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5 Daily Uses for Tea Tree Oil

When we buy skincare products, we often come across tea tree oil in the ingredients.


What is this oil, and why is it so popular with companies and consumers?


Let’s find out as we go along.


What Is Tea Tree Oil?


Twelve Apostles, Australia, Melbourne
Tea Tree Oil Is Native to Australia

According to the International Nomenclature of Cosmetic Ingredients (INCI), tea tree oil is called Melaleuca alternafolia.


The Melaleuca alternifolia is a small tree that’s native to two regions of Australia, Queensland and New South Wales. When the leaves of this tree are steamed, the essential oil is extracted.


We term this oil tea tree oil.


For centuries, Aborigines, or native Australians, have used this oil as traditional medicine. They crush the leaves and breathe in the oil extracted in the process to cure simple ailments and even damaged skin.


Benefits of Tea Tree Oil


lady using a plaster on her finger
Tea Tree Oil for Healing

There are a few compounds in the oil that are beneficial to us, like terpinen-4-ol. This compound has been proven to eliminate some types of fungi, bacteria and viruses. It also boosts white blood cell activity and helps to combat germs.


This is why it’s a well-known natural cure to treat skin infections. It prevents infection and encourages healing at the same time.


What Is Tea Tree Oil Used for?


Hand Sanitiser


Today, hand sanitiser has become an everyday necessity to deal with potential COVID-19 viruses around us. Studies have revealed that tea tree oil can get rid of a few illness-causing bacteria and viruses.


Adding tea tree oil to cleansers has even been shown to improve their effectiveness against the E.coli virus.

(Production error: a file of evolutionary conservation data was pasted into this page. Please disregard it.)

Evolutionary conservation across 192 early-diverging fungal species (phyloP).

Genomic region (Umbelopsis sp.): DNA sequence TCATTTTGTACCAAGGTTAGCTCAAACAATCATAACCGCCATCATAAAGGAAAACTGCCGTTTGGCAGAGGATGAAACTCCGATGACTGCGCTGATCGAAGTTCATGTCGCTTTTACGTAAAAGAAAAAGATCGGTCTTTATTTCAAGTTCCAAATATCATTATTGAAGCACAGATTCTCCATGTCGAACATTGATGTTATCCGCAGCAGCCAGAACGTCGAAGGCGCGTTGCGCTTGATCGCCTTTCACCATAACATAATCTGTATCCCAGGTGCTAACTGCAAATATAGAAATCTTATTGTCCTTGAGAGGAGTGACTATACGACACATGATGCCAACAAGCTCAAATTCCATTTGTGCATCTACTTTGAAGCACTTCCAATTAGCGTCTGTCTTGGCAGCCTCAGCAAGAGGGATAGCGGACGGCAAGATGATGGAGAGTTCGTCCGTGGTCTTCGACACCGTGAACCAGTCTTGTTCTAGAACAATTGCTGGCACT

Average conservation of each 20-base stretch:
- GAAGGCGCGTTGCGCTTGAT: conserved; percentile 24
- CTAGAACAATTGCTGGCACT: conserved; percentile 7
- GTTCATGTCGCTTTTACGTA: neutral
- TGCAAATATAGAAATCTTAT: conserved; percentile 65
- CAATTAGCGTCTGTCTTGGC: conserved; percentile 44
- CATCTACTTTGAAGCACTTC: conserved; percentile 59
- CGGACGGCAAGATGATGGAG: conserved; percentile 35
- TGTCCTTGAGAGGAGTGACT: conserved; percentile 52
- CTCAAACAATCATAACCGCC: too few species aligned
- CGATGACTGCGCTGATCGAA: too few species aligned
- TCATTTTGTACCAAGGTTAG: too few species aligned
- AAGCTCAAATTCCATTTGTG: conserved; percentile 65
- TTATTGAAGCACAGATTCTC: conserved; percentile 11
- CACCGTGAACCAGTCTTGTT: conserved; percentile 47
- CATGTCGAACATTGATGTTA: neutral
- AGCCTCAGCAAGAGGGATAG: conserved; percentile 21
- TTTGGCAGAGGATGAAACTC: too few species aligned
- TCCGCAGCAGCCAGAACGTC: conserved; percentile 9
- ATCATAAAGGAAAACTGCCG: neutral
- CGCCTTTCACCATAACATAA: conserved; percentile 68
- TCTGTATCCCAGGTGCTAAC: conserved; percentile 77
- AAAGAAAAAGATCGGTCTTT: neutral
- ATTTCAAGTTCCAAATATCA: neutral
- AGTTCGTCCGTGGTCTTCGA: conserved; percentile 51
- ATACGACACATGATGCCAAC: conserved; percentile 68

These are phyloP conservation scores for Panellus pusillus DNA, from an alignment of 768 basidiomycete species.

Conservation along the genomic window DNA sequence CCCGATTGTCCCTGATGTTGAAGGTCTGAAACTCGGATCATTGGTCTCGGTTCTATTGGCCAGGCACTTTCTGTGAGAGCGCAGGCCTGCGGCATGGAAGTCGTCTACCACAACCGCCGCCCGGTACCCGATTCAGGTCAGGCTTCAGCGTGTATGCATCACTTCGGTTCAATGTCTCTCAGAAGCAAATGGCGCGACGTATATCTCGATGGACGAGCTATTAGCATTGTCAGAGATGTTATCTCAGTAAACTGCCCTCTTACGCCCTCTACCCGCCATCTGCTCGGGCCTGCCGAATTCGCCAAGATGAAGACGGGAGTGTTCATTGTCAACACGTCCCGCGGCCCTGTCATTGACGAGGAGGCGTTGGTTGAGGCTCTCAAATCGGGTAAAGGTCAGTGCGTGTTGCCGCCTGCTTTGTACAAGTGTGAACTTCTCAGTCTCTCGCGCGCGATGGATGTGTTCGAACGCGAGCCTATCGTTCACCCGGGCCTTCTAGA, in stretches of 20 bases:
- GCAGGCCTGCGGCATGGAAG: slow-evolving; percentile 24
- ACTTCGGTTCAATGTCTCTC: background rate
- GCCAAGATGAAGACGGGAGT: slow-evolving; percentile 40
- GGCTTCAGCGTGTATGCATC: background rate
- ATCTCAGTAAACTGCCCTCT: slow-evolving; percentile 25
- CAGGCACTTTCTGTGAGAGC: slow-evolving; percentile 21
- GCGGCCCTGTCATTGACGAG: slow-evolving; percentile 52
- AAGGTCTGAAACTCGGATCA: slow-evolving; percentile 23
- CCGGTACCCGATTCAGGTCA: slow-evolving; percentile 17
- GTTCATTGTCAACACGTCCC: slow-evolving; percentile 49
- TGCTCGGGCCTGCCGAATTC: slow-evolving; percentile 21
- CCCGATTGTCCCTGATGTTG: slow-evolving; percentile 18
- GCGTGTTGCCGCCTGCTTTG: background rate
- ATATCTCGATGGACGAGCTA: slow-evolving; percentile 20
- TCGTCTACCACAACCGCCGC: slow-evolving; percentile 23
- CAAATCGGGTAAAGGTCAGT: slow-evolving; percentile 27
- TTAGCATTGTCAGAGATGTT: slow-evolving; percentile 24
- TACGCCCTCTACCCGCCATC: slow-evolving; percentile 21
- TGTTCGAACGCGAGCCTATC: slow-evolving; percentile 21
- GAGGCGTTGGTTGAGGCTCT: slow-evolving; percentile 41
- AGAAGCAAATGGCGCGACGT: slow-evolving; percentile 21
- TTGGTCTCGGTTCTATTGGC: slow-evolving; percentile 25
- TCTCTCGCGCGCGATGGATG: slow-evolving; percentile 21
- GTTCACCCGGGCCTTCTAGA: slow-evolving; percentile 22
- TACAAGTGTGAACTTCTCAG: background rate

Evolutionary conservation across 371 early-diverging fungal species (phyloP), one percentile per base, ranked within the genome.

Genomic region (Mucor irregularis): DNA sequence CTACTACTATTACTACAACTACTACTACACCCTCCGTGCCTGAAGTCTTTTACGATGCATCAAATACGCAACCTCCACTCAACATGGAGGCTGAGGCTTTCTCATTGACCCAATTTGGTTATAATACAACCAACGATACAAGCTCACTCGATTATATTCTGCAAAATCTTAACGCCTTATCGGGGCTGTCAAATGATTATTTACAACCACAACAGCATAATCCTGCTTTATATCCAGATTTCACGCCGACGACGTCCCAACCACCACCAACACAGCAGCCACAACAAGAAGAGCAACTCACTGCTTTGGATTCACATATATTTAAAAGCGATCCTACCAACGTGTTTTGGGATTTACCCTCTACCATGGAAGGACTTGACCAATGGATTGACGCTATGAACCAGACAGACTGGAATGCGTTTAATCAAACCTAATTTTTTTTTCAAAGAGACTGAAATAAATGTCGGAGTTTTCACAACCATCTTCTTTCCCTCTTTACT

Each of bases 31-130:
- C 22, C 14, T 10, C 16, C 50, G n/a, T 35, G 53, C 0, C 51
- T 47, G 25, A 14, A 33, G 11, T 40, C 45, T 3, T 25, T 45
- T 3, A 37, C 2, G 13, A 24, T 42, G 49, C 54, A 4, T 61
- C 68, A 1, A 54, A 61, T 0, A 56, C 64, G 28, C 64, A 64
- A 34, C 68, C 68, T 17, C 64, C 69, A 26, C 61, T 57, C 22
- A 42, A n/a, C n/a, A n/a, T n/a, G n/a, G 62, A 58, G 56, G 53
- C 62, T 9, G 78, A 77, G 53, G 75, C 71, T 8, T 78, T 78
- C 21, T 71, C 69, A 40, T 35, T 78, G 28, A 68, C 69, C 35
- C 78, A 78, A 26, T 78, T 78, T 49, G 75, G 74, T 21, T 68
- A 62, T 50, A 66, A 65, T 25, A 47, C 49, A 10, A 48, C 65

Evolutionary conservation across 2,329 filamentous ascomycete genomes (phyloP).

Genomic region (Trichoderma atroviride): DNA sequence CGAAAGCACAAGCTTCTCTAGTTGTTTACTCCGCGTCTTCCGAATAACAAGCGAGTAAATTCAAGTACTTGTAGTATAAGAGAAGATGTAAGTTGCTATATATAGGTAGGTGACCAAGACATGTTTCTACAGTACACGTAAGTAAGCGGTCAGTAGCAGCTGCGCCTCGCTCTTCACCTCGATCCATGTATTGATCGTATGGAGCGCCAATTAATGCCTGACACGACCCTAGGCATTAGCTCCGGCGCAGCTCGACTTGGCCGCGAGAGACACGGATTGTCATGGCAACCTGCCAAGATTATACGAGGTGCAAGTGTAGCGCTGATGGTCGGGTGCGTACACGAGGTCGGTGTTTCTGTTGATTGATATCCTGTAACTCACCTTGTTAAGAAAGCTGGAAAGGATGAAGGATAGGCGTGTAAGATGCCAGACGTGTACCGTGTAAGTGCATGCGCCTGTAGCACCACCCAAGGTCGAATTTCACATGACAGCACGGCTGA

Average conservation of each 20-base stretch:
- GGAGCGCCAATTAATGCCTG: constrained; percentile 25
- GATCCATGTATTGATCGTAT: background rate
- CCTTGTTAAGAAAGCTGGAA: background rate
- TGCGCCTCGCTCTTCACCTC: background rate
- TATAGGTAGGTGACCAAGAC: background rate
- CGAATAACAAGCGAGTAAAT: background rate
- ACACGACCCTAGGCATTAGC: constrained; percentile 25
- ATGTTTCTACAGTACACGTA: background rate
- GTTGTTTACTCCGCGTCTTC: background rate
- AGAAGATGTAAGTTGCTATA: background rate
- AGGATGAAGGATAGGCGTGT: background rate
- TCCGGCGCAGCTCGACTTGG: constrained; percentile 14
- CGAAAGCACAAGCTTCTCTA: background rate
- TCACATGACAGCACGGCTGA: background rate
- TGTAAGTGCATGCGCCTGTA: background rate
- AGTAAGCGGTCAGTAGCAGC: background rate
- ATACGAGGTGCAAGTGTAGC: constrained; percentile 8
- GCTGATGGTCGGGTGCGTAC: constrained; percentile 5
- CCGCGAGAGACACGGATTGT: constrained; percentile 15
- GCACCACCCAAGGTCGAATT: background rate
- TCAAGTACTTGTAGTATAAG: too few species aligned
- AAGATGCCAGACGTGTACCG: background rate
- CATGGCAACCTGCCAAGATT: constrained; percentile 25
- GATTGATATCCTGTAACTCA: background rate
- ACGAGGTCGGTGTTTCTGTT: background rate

This makes it an ideal natural hand sanitiser to repel germs and viruses.


Insect Repellent


In Singapore, we’re plagued by cases of dengue and Zika all year round.


Using insect repellent can help to reduce the chances of getting bitten by an infected mosquito. Studies have shown that tea tree oil is more potent at repelling mosquitoes than DEET, the most frequently used active ingredient in commercial insect repellents.


Combat Acne


You might wonder whether tea tree extract is good for your skin.


A particular study proved that applying 5% tea tree gel to acne was at least three times as effective at decreasing the lesions than a placebo. It was also about six times as effective in decreasing the severity.


The most prevalent anti-acne medication is benzoyl peroxide. A study showed that the oil was as effective against acne as this medication.


This is why tea tree oil can be used against acne, and why many skincare brands use tea tree oil in their popular products. And yes - you can apply tea tree oil directly on your skin.


For example, when you buy our Anti-Acne Series, it comes with a bottle of Intensive Purifying Cream that contains tea tree extract.


Calm Skin Inflammation


Contact dermatitis happens when your skin comes into contact with a particular allergen. When this happens, skin irritation may occur, leading to itchy, red and occasionally tender skin.


Research suggests that this may help to decrease the severity of symptoms. It may even provide relief for reactions caused by insect bites. Tea tree oil may reduce swelling, itching and redness.


These symptoms occur because of your body’s natural reaction of releasing histamine to fight the insect’s saliva.


Encourage Healing


Cut yourself?


Tea tree oil can prevent infection in abrasions and cuts, and boost healing.


It can decrease inflammation and stimulate white blood cell activity that is key in the wound healing process.


The Bottom Line


Tea tree oil is a substance that has a number of incredible properties and benefits.


These benefits make it suitable for daily use for various purposes. Reap the best effects when you get our Anti-Acne Series!



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